Richard Powers is an exemplary photographer of residential interiors and Dominic Bradbury is a fluent writer. They've collaborated before, to great advantage, on The Iconic House and The Iconic Interior, but they are unable to strike a spark with this new collection. Layout, graphics, and landscapes are undeniably beautiful, but too much of the architecture seems to be no more than a standard-issue retreat from a frenzied city or a foil to nature. And the interiors feel inert, as though they were expensive showrooms, never to be inhabited by real people.
Entries in Thames & Hudson (3)
By Michael Webb
The Book of Books: 500 Years of Graphic Innovation. Edited by Mathieu Lommen. Thames & Hudson, $65.
Too many obituaries for the printed word have appeared on-line, and most will vanish into the virtual wasteland that swallows most digital utterances. Print has survived for more than five centuries and it will take more than Twitter and blogs to render it obsolete. Rather, we seem to be returning to the Middle Ages, when a well-educated minority read books and everyone else relied on preachers and gossip. So, three cheers for Thames & Hudson, which continues to publish inspiring titles even as their competitors dumb down.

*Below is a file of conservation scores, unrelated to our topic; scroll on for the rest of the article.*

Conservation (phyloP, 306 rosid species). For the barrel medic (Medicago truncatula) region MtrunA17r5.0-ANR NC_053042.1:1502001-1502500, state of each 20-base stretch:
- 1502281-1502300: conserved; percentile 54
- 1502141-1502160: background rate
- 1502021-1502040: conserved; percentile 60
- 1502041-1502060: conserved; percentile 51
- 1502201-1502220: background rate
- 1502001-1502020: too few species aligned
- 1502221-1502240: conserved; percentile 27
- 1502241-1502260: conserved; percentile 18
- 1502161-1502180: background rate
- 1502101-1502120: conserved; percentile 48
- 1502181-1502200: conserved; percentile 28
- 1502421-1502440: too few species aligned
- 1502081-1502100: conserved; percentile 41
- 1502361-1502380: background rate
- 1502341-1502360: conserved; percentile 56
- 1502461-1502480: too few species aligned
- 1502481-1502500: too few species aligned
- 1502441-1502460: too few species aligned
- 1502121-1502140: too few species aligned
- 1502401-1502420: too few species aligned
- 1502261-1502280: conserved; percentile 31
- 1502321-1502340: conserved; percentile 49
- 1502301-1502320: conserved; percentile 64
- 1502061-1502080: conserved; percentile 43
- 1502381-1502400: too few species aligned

"The Iconic Interior: Private Spaces of Leading Artists, Architects, and Designers" is a gorgeous indulgence for the holidays and a source of inspiration for architects and designers, for it includes nearly all the luminaries of the past century, from Adolph Loos and Jean-Michel Frank to John Pawson and David Mlinaric. That quarter indicates the range of the selection, which veers from minimalism to decorative excess and includes many that are one-of-a-kind, notably Michael Boyd’s fusion of art and design in the house that Oscar Niemeyer designed in Santa Monica. Author Dominic Bradbury has made a thoughtful choice and his descriptions are a pleasure to read. Richard Powers’ images capture the spirit and detail of these varied interiors, as he did for architecture in "The Iconic House", a previous collaboration. Each house and apartment is well documented, and a gazetteer provides contact details for the 18 properties that are open to the public. All credit to Thames & Hudson for commissioning this book and its predecessor, which Abrams are distributing in the U.S.. One could wish American publishers showed as much imagination in this field. The only problem is the title. One can call architectural masterworks iconic, but interiors are far more ephemeral and shaped by passing fashion or an owner’s whims.